From Barco’s press release:

Eric Van Zele, Barco’s President and CEO, stated: “Our Medical Imaging Division has been performing strongly in recent years both sales and profit-wise. The acquisition of FIMI fits well within the overall growth strategy of the division as it further strengthens our existing product portfolio, opens opportunities in new segments of medical imaging, and strengthens our strategic relationship with Philips.”

Well, I really hope that you’re going to do more with the High End Systems brand. Those people are good people, and you have an asset in Richard Belleveau.  I hope you realize that and understand the entertainment industry before you spill white-out all over history and innovation.  You could be an industry leader.  Don’t forget, they were doing things well way before you.

Barco to Release Cyberlight 2.0

Updated!

Cyberlight2_500px

There’s been a lot of news out lately on the release of the new version of an older classic scanner (mirror luminaire), the Cyberlight 2.0, from High End Systems/Barco.  If you’ve done any lighting design for entertainment and used a scanner in the last decade, there is a good chance that you’ve used a Cyberlight – it is and was a popular mirror fixture in the industry.  High End Systems/Barco has re-engineered this classic, added some new stuff, and made some old stuff better.  iSquint posted the release on this a few days ago – I’ve been putting together some research on a comparison between the Cyberlight 2.0 and the older model, Cyberlight Turbo.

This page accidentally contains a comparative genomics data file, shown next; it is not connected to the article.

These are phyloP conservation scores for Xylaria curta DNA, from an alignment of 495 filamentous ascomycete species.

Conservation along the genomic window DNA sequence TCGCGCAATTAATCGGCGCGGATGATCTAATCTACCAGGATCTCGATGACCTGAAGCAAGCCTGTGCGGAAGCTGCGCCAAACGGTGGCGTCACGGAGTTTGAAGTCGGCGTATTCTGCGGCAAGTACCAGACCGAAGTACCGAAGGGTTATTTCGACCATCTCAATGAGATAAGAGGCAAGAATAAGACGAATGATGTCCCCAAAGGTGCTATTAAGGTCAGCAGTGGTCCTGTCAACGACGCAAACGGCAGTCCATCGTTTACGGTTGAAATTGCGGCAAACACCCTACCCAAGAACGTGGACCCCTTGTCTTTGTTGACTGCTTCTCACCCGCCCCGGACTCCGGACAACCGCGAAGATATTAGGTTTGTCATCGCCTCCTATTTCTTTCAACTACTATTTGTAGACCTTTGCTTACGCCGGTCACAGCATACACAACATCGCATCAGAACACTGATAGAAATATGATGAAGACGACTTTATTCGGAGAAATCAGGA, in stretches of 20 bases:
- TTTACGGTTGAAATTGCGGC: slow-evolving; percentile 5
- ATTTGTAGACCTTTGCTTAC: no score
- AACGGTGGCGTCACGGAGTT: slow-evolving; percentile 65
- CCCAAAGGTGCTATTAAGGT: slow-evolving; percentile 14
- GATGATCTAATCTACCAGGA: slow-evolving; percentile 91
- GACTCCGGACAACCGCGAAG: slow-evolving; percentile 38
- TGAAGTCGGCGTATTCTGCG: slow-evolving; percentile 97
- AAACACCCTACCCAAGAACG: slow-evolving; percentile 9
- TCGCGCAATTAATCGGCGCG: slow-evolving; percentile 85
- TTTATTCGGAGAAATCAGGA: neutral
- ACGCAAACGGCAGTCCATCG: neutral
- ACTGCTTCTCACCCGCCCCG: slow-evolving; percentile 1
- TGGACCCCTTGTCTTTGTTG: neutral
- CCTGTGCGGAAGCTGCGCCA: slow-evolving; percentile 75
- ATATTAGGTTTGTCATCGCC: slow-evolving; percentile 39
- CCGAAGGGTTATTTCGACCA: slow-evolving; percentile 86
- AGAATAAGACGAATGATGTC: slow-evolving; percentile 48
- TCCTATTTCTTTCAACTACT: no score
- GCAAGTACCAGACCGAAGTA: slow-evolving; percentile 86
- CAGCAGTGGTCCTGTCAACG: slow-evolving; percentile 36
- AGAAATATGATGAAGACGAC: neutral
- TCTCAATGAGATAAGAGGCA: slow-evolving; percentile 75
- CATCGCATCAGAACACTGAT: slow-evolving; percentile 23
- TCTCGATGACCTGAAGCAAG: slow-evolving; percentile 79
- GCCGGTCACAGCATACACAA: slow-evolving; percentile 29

I was having a discussion with a buddy about the redesign of the Cyberlight, and he could not figure out why Barco made this move.  I frankly liked the Cyberlight, and I am excited to see the new version, and how it stacks up against the old version – I am assuming the new one will be at LDI, so hopefully we’ll get to see it (hint, hint, Barco, please).

There are some applications where a mirror luminaire is choice over a moving head – for example, if I am trying to get beams of light to move back and forth very fast (you know, like with the untz-untz-untz-untz of some Drum and Bass), a mirror fixture might be a good choice.  This is simple physics – the mirror servo can travel faster because it has less distance to go and less weight to propel than a moving head.  There are reasons each designer can tell for choosing one over another – I have my reasons, and other people have theirs.